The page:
Now, she's unsure what her thing is. But, she's met Brooks and he's even more of a mess than she is. Brooks lost a brother and plans to be a firefighter. Brooks and Audrey spend all their spare time together and they're wildly in love. Or, are they? Is this a case of two flawed people creating an even more dysfunctional couple? How did Brooks' brother die? And, what happened to set off the fire that may very well consume Audrey's house?

Nothing Left to Burn is edge-of-your-seat reading but it's also pretty horrifying. There's mention of kittens being burned alive, which I had to almost mentally block, being a cat lover (no graphic scenes of burning, just mention). There are bits and pieces of the characterization/plot that are obvious but the author does a good job of only giving you so much information, and the rest is left to your imagination till she finally reveals all, in the end. In spite of figuring a couple things out, the end was not at all what I expected and because it solved the mystery but not everything turned out as expected, I found it very satisfying.

Highly recommended with warning for some disturbing behavior - Not a happy story but certainly one that makes you think. Nothing Left to Burn would probably make a great discussion book for a YA group, especially something involving adults (maybe a Mom and daughter discussion group) who could talk about the various subjects that come up, like whether or not Audrey really wanted to sleep with Brooks or felt pressured, what kind of help the two teenagers should or could have gotten for their problems (depression, guilt, anger), spotting the danger signs in a relationship. There's a lot to talk about. I found myself wondering the age-old question, "What would you save if your house caught fire?"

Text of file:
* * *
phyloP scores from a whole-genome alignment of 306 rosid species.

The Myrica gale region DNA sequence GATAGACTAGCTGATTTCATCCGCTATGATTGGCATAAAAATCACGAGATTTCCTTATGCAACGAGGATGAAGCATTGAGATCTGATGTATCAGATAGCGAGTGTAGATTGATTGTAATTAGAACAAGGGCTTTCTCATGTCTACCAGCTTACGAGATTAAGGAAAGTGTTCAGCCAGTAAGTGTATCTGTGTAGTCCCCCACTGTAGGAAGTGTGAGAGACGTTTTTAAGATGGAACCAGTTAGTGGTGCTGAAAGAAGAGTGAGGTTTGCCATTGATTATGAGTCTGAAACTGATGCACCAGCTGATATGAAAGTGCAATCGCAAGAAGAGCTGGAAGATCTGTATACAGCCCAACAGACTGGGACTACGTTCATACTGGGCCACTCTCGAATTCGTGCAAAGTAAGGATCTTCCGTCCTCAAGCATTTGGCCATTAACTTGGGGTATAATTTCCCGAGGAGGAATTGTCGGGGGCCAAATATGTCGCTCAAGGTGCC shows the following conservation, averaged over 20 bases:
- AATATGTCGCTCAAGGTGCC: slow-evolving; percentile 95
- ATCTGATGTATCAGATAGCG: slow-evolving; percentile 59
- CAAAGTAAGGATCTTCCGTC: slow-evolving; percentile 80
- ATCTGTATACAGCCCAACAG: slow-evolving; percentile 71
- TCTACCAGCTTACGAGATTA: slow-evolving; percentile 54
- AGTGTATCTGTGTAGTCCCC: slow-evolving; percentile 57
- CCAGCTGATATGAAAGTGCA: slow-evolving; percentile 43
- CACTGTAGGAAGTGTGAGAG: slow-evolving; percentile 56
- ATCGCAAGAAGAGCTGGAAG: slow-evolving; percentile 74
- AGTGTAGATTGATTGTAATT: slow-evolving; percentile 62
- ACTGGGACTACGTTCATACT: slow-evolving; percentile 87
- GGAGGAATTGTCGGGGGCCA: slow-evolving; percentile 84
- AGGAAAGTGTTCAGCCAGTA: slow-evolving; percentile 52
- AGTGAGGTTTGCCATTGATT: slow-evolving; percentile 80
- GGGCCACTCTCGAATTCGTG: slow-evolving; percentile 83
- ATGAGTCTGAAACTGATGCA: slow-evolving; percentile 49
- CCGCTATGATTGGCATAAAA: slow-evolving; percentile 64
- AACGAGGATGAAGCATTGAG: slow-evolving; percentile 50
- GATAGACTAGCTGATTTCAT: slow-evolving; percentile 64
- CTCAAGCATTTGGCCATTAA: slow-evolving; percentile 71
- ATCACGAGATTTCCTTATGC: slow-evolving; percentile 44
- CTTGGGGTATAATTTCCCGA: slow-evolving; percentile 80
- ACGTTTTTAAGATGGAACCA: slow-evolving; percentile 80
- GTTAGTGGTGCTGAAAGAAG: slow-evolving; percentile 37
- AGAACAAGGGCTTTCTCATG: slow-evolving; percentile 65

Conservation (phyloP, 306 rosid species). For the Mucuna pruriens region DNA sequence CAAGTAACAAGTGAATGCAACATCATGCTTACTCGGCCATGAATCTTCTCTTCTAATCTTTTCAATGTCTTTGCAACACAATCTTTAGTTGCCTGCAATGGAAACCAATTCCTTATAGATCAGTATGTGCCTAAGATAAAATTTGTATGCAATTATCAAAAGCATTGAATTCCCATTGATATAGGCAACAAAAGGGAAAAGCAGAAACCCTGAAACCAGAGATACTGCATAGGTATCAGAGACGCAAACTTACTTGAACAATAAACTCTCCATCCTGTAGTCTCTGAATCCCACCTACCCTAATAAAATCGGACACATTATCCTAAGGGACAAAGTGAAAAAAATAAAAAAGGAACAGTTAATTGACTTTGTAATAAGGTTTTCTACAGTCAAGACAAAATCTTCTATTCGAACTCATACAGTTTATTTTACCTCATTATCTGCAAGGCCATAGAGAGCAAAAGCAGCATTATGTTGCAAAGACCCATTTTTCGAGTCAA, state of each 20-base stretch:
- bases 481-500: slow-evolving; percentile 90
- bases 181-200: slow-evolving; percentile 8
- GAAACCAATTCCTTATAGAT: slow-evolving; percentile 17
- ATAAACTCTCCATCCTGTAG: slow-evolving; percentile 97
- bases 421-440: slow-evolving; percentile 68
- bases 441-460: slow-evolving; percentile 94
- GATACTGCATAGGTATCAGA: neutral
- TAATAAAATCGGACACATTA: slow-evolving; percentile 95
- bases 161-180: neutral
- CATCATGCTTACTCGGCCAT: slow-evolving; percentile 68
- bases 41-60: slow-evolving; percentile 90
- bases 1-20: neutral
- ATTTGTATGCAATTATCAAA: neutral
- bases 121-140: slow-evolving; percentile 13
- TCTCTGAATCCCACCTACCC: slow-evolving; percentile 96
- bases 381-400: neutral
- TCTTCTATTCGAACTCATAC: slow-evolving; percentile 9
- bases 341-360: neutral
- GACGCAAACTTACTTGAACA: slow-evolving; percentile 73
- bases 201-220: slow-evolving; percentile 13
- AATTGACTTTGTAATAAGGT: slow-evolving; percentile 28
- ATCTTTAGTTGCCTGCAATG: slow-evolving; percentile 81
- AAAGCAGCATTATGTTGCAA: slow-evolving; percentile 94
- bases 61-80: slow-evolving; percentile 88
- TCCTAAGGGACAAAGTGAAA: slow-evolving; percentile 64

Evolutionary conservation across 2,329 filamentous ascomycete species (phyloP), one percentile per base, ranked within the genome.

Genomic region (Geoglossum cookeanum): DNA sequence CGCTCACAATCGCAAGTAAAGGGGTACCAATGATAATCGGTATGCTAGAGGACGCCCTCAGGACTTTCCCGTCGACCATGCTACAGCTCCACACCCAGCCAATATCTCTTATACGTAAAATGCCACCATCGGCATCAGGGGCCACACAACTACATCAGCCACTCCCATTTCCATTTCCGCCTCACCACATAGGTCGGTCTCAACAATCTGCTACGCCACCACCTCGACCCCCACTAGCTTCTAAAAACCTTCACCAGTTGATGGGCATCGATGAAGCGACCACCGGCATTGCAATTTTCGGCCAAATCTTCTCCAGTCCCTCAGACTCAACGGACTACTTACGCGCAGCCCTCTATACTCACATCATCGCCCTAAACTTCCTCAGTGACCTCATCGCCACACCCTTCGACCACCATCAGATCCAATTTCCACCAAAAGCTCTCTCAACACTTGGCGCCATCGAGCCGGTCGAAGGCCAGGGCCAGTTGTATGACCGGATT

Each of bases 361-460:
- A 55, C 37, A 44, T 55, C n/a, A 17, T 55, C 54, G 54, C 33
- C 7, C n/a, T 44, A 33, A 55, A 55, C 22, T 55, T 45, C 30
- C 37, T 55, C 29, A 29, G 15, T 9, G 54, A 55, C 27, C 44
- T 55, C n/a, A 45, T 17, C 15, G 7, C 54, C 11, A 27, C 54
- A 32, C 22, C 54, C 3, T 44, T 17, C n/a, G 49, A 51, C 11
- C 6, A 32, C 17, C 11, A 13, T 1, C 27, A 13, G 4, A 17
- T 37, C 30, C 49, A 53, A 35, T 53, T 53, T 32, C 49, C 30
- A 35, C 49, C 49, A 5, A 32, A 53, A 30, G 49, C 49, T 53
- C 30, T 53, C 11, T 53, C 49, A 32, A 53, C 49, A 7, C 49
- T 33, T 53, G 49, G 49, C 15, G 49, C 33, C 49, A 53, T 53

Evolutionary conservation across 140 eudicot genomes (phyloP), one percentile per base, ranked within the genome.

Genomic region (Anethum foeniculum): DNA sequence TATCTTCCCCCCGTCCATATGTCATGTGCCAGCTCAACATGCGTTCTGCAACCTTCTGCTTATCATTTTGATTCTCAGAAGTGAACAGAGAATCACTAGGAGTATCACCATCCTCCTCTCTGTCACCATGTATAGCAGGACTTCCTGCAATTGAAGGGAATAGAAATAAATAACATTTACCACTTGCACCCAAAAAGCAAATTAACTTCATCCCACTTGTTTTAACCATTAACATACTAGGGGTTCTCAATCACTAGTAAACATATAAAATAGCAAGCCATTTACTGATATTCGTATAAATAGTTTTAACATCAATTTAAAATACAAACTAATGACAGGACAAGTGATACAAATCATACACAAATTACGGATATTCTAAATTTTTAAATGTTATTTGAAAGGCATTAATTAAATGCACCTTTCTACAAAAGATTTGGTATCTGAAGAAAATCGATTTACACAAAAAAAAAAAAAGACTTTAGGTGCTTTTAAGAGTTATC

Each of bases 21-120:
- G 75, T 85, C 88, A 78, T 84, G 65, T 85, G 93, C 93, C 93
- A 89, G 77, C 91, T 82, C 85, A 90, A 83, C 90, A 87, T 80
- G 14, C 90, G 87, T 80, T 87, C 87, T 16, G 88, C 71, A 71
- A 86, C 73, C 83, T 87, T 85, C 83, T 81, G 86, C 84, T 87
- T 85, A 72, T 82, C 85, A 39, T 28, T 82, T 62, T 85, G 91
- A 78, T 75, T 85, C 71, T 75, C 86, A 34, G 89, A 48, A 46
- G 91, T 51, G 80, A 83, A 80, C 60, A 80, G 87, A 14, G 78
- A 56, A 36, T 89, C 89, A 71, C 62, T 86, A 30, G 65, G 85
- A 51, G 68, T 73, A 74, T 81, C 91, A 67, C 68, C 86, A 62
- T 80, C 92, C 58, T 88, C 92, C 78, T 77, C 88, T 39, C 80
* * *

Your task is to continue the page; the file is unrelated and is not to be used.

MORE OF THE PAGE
Cover thoughts: While the story takes place in an upscale part of Southern California and I think it's safe to say that most, if not all, of the characters have a house with a pool, there are no pool scenes at all and I'm perplexed by the cover choice. However . . . it may change. My copy is an ARC. I'm kind of hoping the final cover will be fire-related because it really is about the devastating impact of fire and fire is what gives the book its urgency. The cover is beautiful; I just don't think it fits the content.

©2018 Nancy Horner. All rights reserved. If you are reading this post at a site other than Bookfoolery or its RSS feed, you are reading a stolen feed. Email for written permission to reproduce text or photos.

Monday, March 12, 2018

Monday Malarkey

Recent arrivals:

  • None. But, clearly spring has arrived so you get a glimpse of tulips, this week. 

Books finished since last Malarkey:

  • Nothing Left to Burn by Heather Ezell
  • The Broken Girls by Simone St. James

Both of these were excellent and almost impossible to put down. I stayed up late one night to finish Nothing Left to Burn and blew off most of my chores on Saturday to finish reading The Broken Girls.

Currently reading:

  • Don Quixote by Cervantes 
  • The Saboteur by Paul Kix
  • Orphan Monster Spy by Matt Killeen